- Complex problem solving
- Critical thinking
- People management
- Coordinating with others
- Emotional intelligence
- Judgment and decision making
- Service orientation
- Cognitive flexibility
What I found interesting was that they added the skills of emotional intelligence and cognitive flexibility and dropped quality circles and active listening from the list. There was also movement within the ranking. People management, coordinating with others, service orientation and negotiation fell, while critical thinking, creativity, judgment and decision making rose. In my view this reflects a shift to mental prowess, since half the list connects to thinking ability. Complex problem solving, critical thinking, creativity, judgment and decision making and cognitive flexibility center on mental practices. It raises the question of how a leader or coach can develop this level of thinking dexterity. It certainly cannot be by mandate or by adding it to a job description.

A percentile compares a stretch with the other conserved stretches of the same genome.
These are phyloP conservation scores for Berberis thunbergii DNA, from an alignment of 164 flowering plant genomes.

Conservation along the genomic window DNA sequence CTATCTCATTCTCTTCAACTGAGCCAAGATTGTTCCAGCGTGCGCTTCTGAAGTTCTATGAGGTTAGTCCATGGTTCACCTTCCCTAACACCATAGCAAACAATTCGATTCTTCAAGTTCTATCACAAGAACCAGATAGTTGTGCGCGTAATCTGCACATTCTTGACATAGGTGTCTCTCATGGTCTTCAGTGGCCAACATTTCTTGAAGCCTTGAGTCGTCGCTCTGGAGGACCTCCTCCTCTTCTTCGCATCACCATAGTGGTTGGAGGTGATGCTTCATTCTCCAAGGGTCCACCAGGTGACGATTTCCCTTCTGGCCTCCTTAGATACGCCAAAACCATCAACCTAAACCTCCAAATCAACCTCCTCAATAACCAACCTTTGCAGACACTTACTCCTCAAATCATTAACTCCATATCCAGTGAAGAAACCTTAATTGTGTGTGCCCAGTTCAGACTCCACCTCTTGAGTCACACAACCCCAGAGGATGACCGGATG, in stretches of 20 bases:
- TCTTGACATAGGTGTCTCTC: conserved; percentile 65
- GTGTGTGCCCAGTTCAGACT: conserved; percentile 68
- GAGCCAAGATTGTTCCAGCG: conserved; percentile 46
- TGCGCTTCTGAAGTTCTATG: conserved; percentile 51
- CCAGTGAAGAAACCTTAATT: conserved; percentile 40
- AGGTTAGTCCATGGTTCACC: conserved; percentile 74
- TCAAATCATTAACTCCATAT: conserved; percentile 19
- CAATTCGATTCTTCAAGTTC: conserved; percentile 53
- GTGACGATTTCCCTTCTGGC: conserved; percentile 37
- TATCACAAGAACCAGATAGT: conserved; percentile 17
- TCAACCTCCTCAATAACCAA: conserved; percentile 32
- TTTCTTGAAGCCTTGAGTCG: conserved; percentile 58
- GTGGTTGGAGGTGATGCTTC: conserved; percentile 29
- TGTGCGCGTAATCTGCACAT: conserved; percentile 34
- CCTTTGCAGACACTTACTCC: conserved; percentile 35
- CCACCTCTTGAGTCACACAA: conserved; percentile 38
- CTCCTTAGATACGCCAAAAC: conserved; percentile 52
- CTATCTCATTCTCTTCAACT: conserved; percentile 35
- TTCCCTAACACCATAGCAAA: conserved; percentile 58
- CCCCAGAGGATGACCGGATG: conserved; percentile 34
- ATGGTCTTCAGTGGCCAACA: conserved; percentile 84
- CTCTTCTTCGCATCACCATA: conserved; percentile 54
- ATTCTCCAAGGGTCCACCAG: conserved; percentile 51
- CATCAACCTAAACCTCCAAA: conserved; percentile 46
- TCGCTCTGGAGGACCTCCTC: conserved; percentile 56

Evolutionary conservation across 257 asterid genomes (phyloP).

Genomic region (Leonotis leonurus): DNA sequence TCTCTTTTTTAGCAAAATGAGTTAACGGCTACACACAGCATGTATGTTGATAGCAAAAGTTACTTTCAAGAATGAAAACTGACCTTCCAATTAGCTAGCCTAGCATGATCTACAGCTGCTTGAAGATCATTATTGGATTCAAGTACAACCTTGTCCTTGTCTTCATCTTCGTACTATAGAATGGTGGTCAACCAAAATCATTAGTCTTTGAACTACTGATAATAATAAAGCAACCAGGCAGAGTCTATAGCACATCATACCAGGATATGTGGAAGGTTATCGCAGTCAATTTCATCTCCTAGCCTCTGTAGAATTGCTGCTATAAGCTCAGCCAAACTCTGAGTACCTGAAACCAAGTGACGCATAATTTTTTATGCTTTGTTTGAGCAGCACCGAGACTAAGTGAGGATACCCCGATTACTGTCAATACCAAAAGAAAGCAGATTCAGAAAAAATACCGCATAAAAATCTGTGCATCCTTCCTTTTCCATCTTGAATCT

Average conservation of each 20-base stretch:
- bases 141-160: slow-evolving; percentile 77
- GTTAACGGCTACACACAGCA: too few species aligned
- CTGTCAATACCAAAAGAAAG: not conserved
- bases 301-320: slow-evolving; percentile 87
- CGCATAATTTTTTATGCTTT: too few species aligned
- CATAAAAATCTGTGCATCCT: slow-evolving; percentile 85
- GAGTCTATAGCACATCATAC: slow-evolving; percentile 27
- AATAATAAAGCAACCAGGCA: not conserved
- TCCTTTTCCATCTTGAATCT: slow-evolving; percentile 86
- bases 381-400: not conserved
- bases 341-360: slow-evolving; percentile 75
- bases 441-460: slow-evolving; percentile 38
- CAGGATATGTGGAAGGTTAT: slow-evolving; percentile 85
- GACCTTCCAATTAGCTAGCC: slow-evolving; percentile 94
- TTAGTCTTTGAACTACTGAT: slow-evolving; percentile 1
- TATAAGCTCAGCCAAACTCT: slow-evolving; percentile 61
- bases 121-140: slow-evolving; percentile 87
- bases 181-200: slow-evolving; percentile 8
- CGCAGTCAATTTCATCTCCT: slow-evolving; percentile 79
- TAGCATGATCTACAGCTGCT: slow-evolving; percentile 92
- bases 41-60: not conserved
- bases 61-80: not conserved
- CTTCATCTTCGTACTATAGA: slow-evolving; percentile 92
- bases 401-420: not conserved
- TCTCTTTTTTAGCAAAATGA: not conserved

I have worked with leaders who wanted their staff to display strategic thinking or creativity. The request was clear but the mechanics were not. This missing piece might be due to the assumption that thinking and IQ are correlated, and the notion that intelligence is fixed. The TV show Scorpion weekly shows how Walter Obrien with an IQ of 197 cannot deal effectively with many situations.
Decision making tools identify how to analyze the data but they do not help to identify new realities, identify multiple alternatives or influence acceptance. Instead of seeing these activities as inherent, they also follow a checklist using questions from six frames of reference or mindset. Doctors, pilots and lawyers employ checklist to collect all the necessary information. Leaders can use them also to capture what is new, what is changing and what should be done to leverage opportunities. You can see a checklist summary HERE.
First published at: http://bizcatalyst360.com/top-ten-leadership-skills-for-2020/